GM Goes After Goodyear, Says Tiremaker Not Sticking To Contract

''Between the manufacturers and suppliers today, it's really hardball,'' one auto analyst says.

DETROIT (AP) - General Motors Corp. has sued Goodyear Tire & Rubber Co., claiming the tiremaker is improperly withholding some shipments in a dispute over prices, threatening the world's No. 1 automaker with ''catastrophic, irreparable losses.''

The suit was filed Monday in Macomb County Circuit Court in the Detroit suburb of Mount Clemens. GM's global purchasing and supply chain operations are based in nearby Warren.

''Cessation of shipment of Goodyear products will result in catastrophic, irreparable losses to GM, potentially to almost every GM North American assembly plant,'' GM said in its filing.

Goodyear supplies more than 8 million tires a year to GM, which sold 9.2 million vehicles worldwide in 2005.

Goodyear spokesman Ed Markey said his company had read GM's court filing, although it had not yet been served with it.

''Goodyear believes that the complaint is unfounded and mischaracterizes the current relationship between Goodyear and General Motors,'' he said in a prepared statement. ''Goodyear is supplying tires to GM on valid contracts.''

''This disagreement is limited in nature, and Goodyear is within its rights relating to all actions taken,'' Markey said. ''We are disappointed that GM has chosen this response, and we are currently in discussions, remaining hopeful that the matter will be resolved amicably.''

GM spokeswoman Deborah Silverman declined to elaborate on the dispute Wednesday.

GM said in the suit that Goodyear demanded the automaker pay ''substantially higher prices'' than those set in its contracts and refused GM's offer to make the payments under protest while the dispute was resolved.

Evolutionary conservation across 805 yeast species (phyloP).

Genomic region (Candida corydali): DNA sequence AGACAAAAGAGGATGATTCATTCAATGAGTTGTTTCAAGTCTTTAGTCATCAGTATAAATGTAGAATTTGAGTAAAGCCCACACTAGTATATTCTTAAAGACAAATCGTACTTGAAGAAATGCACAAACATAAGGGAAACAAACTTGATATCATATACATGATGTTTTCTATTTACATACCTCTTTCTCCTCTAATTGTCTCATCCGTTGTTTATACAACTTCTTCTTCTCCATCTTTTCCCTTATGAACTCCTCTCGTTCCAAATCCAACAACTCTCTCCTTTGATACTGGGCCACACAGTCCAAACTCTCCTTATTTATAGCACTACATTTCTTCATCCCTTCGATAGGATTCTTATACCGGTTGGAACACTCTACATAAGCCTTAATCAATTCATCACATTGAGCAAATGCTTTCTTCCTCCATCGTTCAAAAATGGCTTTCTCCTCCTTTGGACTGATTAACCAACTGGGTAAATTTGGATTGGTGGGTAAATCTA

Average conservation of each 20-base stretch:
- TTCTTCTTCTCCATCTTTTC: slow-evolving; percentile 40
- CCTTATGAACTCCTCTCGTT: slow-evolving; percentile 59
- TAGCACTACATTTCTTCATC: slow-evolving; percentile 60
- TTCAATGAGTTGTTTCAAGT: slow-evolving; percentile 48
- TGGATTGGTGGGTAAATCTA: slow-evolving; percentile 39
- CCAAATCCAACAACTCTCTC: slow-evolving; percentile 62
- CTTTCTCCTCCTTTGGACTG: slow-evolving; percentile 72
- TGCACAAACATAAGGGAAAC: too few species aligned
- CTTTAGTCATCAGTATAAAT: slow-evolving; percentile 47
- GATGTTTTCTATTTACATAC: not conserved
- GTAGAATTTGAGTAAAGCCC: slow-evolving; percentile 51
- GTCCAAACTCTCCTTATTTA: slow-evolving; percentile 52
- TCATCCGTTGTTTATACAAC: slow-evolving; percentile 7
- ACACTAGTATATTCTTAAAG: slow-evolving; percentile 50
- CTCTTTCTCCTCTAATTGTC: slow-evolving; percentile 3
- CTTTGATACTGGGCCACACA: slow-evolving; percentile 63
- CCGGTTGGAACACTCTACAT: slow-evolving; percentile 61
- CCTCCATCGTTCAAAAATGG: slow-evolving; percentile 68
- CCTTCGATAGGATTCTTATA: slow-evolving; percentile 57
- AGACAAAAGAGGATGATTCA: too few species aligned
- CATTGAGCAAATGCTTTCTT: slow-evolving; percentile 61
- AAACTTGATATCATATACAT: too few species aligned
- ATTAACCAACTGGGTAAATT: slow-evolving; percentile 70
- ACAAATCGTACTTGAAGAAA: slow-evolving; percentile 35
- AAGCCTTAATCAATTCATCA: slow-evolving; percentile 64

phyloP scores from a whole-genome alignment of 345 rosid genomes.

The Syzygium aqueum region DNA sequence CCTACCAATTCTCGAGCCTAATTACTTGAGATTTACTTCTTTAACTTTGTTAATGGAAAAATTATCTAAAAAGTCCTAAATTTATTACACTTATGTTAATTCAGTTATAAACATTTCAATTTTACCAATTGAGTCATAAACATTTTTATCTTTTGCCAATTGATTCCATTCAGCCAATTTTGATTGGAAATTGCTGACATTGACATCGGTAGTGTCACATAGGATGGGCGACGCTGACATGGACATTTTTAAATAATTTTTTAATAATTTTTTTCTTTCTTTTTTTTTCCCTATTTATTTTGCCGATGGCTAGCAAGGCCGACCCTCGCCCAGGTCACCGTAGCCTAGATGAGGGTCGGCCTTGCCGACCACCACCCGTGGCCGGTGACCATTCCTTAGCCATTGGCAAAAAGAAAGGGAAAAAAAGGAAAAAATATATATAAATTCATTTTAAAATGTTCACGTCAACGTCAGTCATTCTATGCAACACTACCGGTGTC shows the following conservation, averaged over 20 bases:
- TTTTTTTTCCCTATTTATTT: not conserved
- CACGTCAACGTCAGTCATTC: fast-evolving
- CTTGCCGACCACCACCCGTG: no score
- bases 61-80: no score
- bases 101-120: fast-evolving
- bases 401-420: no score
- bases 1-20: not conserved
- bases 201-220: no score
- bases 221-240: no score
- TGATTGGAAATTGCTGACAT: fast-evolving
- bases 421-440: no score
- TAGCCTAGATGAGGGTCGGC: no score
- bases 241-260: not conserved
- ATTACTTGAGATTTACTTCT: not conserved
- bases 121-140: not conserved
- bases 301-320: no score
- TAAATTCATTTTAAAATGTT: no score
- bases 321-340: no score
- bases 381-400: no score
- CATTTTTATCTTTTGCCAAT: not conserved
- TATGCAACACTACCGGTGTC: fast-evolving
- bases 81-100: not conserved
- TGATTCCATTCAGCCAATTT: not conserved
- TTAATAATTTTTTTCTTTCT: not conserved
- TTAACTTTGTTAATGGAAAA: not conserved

The cutoff of those tire deliveries will prevent GM from starting production at its new Delta Township assembly plant near Lansing, Mich., and halt production on one line at the Flint Assembly plant, GM said.

The move could cause layoffs at those plants and ''a ripple effect on GM dealers and other suppliers, lost profits on the sales of GM products, and damage to GM's reputation and goodwill,'' the automaker said in the complaint, first reported in The Macomb Daily of Mount Clemens.

GM asked for a preliminary injunction requiring Goodyear to honor its supplier contracts. The case was assigned to Chief Judge Peter Maceroni. There was no record of a hearing being scheduled, the court clerk's office said Wednesday.

''Between the manufacturers and suppliers today, it's really hardball,'' said auto analyst David Cole. ''That certainly applies to GM and Goodyear.''

There have been similar disputes between GM and other suppliers, said Cole, director of the Center for Automotive Research in Ann Arbor. Suppliers find themselves caught between the rising cost of raw materials and customers determined to hold down the prices they pay.

Petroleum prices have been going through the roof, and oil is a big component in making tires.

Detroit-based GM accounted for 14.2 percent of worldwide auto sales in 2005. It employs about 327,000 people and makes vehicles in 33 countries. GM lost $8.6 billion last year on sales of $192.6 billion.

Goodyear is based in Akron, Ohio, and makes tires, engineered rubber products and chemicals in 29 countries. It has about 80,000 employees. Goodyear earned $228 million in 2005 on sales of $19.7 billion.

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